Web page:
- The plan document must be amended to identify those employees of the plan sponsor who will have access to PHI and the purposes for which PHI will be used.
- The plan sponsor must certify to the plan that the plan documents have been amended to comply with the regulations, and the plan sponsor will act in accordance with the regulations.
- The plan sponsor cannot use or disclose PHI for employment-related actions or decisions or in connection with any other benefit or benefit plan of the plan sponsor.
- The plan sponsor must establish separation between the plan and the plan sponsor. This involves identifying those employees who will have access to PHI and restricting access to and use of PHI by such employees.
Furthermore, the plan sponsor must agree to make an accounting of disclosures of PHI available to individuals in the group health plan and create internal policies and procedures relating to the use and disclosure of PHI, which must be available to HHS upon request. To be compliant, the plan sponsor must also provide a mechanism for resolving noncompliance with the HIPAA privacy regulations.
As the employer sponsor of the group health plan do I have to receive PHI? If I don’t receive PHI, do I still have to comply with these requirements?
This depends on whether your plan is fully insured or self-funded. If your plan is fully insured, you can choose not to receive PHI and then your only obligations are to refrain from retaliatory or intimidating acts if one of your employees seeks to exercise his or her rights under the privacy rules; not to require employees to waive their rights under the regulations; and obtain an authorization from the individual if you find you need access to that individual’s PHI. (Authorizations have certain elements that are required by the regulations. You may want to request an authorization form from the HMO or insurer to ensure they will accept the form you provide.) If your plan is self-funded, in order to administer your plan, you will need access to PHI (e.g., to fund claims); therefore, the employer sponsor will need to comply with all of the requirements.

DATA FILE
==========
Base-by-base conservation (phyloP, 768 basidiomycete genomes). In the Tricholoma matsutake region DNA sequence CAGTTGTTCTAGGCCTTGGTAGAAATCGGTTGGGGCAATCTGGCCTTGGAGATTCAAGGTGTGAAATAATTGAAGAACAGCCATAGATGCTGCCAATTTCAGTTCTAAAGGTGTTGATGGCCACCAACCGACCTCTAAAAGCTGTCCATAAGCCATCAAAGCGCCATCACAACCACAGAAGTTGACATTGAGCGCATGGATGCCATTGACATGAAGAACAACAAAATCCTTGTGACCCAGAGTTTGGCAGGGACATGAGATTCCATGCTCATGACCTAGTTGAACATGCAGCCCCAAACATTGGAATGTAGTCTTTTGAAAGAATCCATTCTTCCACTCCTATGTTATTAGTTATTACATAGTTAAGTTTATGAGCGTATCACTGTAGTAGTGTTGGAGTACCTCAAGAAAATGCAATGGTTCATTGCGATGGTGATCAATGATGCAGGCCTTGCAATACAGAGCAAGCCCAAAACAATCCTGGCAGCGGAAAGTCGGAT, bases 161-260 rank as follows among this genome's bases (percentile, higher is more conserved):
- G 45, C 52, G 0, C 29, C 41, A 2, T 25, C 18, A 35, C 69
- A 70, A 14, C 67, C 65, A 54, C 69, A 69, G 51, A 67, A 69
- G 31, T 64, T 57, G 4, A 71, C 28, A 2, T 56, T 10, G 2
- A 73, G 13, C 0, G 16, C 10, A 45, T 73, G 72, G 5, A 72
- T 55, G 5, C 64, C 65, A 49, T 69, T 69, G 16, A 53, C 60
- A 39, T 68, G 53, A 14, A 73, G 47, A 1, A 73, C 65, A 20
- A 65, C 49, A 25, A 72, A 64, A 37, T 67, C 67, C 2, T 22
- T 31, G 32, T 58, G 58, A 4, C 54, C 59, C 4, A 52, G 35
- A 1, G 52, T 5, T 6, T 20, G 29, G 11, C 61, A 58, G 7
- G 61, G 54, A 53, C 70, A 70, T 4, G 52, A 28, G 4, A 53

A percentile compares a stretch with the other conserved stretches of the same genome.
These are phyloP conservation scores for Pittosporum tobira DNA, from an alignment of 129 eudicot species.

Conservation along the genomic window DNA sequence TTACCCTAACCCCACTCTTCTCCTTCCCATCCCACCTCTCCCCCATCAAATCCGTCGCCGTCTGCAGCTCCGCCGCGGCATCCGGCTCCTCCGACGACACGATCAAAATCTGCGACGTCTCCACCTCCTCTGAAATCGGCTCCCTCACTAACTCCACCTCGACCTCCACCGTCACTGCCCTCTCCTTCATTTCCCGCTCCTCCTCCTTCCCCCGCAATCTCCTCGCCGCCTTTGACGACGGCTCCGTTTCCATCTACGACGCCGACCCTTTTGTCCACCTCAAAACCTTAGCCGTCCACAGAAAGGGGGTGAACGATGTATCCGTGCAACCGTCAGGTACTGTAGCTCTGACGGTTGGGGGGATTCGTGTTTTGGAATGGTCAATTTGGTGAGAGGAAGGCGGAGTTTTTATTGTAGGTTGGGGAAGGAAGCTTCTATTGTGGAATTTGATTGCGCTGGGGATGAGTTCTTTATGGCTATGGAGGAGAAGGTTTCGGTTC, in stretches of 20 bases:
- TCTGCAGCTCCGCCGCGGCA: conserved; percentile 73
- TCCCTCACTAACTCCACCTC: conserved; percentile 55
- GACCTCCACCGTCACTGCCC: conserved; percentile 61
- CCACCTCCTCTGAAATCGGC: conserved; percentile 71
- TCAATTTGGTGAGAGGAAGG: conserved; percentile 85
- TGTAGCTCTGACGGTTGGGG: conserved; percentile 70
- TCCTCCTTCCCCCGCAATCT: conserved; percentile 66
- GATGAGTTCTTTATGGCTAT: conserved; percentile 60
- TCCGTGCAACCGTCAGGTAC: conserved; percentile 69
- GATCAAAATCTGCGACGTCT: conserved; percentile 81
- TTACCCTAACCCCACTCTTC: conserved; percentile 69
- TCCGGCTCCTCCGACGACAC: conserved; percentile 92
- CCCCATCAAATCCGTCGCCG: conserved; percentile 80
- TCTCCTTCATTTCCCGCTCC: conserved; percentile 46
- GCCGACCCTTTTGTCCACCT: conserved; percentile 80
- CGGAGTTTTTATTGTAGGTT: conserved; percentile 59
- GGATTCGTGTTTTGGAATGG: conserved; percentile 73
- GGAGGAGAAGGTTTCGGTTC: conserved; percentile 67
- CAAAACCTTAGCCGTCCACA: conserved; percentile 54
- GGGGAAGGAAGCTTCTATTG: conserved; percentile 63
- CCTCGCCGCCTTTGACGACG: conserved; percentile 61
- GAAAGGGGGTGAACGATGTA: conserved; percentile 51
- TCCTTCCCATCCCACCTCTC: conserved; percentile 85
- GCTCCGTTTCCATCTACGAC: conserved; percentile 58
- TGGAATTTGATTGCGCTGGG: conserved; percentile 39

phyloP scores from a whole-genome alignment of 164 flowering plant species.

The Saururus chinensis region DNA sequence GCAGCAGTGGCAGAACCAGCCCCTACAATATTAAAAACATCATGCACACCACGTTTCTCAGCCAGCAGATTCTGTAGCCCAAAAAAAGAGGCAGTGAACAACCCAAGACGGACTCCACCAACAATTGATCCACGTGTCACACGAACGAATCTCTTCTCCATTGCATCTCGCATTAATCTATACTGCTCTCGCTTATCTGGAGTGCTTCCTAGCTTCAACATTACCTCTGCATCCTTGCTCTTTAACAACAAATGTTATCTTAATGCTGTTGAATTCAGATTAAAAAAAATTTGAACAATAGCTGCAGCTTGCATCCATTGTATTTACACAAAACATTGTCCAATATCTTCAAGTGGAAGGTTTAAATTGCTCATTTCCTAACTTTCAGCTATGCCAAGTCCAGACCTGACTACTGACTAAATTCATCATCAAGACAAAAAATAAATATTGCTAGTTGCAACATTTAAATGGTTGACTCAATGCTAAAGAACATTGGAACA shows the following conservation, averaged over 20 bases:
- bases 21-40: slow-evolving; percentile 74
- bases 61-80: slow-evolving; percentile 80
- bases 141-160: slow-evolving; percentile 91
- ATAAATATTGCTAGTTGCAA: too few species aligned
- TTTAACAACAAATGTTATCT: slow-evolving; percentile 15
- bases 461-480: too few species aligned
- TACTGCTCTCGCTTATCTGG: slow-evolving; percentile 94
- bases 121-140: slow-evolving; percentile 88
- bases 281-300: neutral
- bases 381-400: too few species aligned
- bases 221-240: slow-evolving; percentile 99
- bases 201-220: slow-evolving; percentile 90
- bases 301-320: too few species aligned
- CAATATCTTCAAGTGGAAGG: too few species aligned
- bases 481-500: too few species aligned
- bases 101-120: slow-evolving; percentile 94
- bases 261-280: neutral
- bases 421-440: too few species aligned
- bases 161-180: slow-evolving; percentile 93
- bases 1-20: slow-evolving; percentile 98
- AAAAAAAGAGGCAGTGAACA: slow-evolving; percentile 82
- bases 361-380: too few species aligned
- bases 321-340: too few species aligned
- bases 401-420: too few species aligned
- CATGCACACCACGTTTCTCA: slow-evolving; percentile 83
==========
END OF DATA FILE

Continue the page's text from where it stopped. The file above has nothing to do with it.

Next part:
Do plan participants have any rights under the HIPAA privacy rules?
Individuals have certain rights under the privacy rules with regard to their own PHI. An individual can request access to and obtain copies of his or her PHI, request that the group health plan amend his or her PHI, request an accounting of disclosures of his or her PHI or restrict the use and disclosure of his or her PHI. In addition, the group health plan must adopt and document its policies and procedures with respect to individual rights under the HIPAA privacy rules.